Have you ever wondered what those little orange XML images () meant? Or maybe you’ve heard of RSS (or possibly even used it with something like My Yahoo) but didn’t really know what it was? Or maybe you just want to know the easiest way to keep up with many blogs and other news sources as possible? Then read on!
But if you are looking for the history of RSS or even a technical discussion of the format, then this isn’t the place for you. Maybe I’ll write about the history of RSS later. As for technical information, I would suggest just going to a spec’s and reading it. For technical specs, they are actually pretty readable (as long as you have the XML or even some HTML background, that is).
A Brief Background
The WWW started out static. You would point Mosiac to an address and you would get that page. Refresh it as often as you like and you would most likely get the same page. But people quickly saw the benefit in creating dynamic web content. With static content, once I’ve read the page there really is no reason to go back to it since it probably won’t change tomorrow. But if there is a site that I know gets updated pretty often, I am more likely to go back to it.
The first dynamic sites were probably news sites, like CNET.com and Slashdot.org, and places like the Washington Post. You could point your web browser to http://www.washingtonpost.com/ and see what the current news was. And if you checked back in 15 minutes, you may see some new news.
For many years, I had this routine in the morning and during the day. Start up IE and open up a few pages (like slashdot, my.yahoo, and CNN) and find out what news is going on. This was fine in the morning, as I probably hadn’t checked since the previous evening and the content has changed on those sites. But if I had a break in my work and wanted to check what news had happened since the morning, a lot of times I would go to those sites and there would be no new stories. But it would require a bit of work on my part to go to this page and see if any of the content on it had changed. This is especially true for a site like my.yahoo.com which is a news portal and has a lot of articles on it.
My routine has changed. I use a News Aggregator to get my news via RSS and have it delivered to my desktop. I’m currently subscibed to about 50 RSS feeds on topics ranging from what the weather will be, to the latest in tech news, to breaking world news. If you are interested in what I read, you can check out my BlogRoll. The interesting phenomena that we are seeing now is traditional media outlets like BBC and the Washington Post embracing RSS as a way to increase readership.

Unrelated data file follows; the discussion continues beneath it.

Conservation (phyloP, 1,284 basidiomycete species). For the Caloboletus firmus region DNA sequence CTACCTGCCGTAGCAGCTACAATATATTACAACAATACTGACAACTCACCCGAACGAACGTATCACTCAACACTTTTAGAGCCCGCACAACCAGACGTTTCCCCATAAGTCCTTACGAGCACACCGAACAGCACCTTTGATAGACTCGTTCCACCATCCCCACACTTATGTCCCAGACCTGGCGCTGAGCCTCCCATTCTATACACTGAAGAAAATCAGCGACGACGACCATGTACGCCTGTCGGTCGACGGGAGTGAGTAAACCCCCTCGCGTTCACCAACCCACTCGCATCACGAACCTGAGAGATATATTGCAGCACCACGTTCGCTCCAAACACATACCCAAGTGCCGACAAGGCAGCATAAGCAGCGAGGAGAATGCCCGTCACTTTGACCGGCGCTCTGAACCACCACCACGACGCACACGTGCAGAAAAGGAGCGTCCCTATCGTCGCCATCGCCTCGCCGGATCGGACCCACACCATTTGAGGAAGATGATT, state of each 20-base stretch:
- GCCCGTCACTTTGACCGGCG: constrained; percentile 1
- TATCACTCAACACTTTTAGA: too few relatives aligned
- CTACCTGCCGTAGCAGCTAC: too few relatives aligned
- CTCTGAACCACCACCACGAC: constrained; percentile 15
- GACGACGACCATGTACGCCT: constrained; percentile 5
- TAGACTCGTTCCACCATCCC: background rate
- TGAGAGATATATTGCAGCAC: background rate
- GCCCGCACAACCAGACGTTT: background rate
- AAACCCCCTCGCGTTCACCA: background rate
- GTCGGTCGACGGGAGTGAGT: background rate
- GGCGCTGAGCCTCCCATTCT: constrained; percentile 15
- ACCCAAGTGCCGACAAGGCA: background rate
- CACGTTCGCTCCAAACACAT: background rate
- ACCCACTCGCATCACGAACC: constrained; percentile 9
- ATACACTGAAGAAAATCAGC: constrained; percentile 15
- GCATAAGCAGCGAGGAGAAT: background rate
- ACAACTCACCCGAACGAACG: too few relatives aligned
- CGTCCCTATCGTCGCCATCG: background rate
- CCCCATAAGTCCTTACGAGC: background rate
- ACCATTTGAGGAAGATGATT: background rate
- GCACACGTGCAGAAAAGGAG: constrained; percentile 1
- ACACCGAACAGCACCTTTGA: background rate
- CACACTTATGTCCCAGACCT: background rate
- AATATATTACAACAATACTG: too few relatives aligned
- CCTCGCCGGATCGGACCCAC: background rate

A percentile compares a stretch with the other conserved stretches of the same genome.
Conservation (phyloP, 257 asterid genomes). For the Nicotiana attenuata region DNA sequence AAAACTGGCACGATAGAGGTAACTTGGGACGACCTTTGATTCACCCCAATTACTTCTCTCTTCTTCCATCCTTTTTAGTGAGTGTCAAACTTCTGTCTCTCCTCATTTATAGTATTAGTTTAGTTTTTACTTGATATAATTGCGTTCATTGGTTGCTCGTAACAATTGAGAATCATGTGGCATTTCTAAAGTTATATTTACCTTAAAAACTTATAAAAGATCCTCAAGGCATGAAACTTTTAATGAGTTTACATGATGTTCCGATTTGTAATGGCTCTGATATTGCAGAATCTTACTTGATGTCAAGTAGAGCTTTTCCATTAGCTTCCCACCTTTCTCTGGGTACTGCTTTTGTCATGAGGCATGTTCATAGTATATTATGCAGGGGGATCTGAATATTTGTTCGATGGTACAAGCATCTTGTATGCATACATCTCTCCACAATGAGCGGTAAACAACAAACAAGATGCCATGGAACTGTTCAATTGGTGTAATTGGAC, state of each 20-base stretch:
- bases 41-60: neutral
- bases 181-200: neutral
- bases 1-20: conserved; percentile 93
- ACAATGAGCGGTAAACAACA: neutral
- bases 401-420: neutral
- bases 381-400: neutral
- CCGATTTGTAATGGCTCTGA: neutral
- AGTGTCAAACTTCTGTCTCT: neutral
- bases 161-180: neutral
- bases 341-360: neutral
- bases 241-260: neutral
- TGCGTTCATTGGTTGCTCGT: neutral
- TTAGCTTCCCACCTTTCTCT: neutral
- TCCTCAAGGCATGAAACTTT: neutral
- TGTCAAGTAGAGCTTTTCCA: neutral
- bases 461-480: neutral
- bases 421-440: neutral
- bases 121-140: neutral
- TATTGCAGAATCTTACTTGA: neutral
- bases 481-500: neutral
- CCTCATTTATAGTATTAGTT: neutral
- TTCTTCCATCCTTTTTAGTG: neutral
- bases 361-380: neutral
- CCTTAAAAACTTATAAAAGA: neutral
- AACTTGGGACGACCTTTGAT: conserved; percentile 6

But if I am no longer going to these web pages to check for new news, how are the content providers generating ad revenue? More cutting edge content providers are placing small ads into their RSS feeds. The more traditional content providers use RSS as a gateway to drive you to their website. They just provide a bit of a teaser, enough to get you to click on the link and read the whole article. And give you an ad impression…
So how would someone get started in exploring RSS feeds? The first step is to pick a News Aggregator that will pull the news to your desktop. Personally, I use NewsGator, which pulls RSS items and puts them in Microsoft Outlook for me. Since I spend 5 days a week in front of Outlook at work, this works really well for me. NewsGator also offers a free web-based service where I can read my feeds from any web browser in the world (and it syncs with my Outlook version).
Another News Aggregator that I’ve heard nothing but good news about it Bloglines. It is completely Web based and is supposed to have some nice advanced features.
My.Yahoo has recently embraced RSS. You can add any RSS feed onto your My.Yahoo page. This is really nice for people who are used to My.Yahoo and want to explore the world of RSS, but it lacks a feature that I think is really important: some way to mark an item read so you don’t have to see it again.
You can check out this page for more information on various RSS readers.
RSS Feeds to Check Out
There are a lot RSS Feeds out there. If you ever see a little chiclet that says “RSS” or “XML” in it, that’s a signal of an RSS feed (). If you use Firefox (and why aren’t you?), look down in the lower right hand corner and an orange icon will show up when you are on a page that has an RSS feed.
If you are looking for an RSS feed on a specific topic, there are a few websites that fit this niche. Feedster is a search engine for RSS feeds, and Syndic8 is more of a catalog of RSS feeds. Sometimes you can just put search terms into google and come up with them.
I’ve already pointed you to all the RSS feeds that I read, but let me call your attention to some of the more outstanding feeds. If you only subscribe to one feed, add boingboing to your list. It is a collection of random interesting links from all over the internet. A lot of the are technology focused, but there is a lot they talk about that isn’t. Of course you should read both my blog and Margaret’s. I’m also a big fan of rssweather, which syndicates your local weather forecast.
There are also two RSS feeds that are very cutting edge. They allow you to specify your Fedex or UPS tracking number and then create a feed with the tracking information in it. This way you always have the information on where you package is available on your desktop. UPS. Fedex. (both sites are unaffiliated with their shipping companies…)
If in your looking you come across a site that offers RSS feeds for movie show times, let me know. I’ve been looking for one for about a year and haven’t come across one (an haven’t yet gotten to the point of writing my own…).
Hopefully this gives you enough information to start using and enjoying all that RSS has to offer. If you have any questions about it, feel free to add a comment below and I’ll try to respond.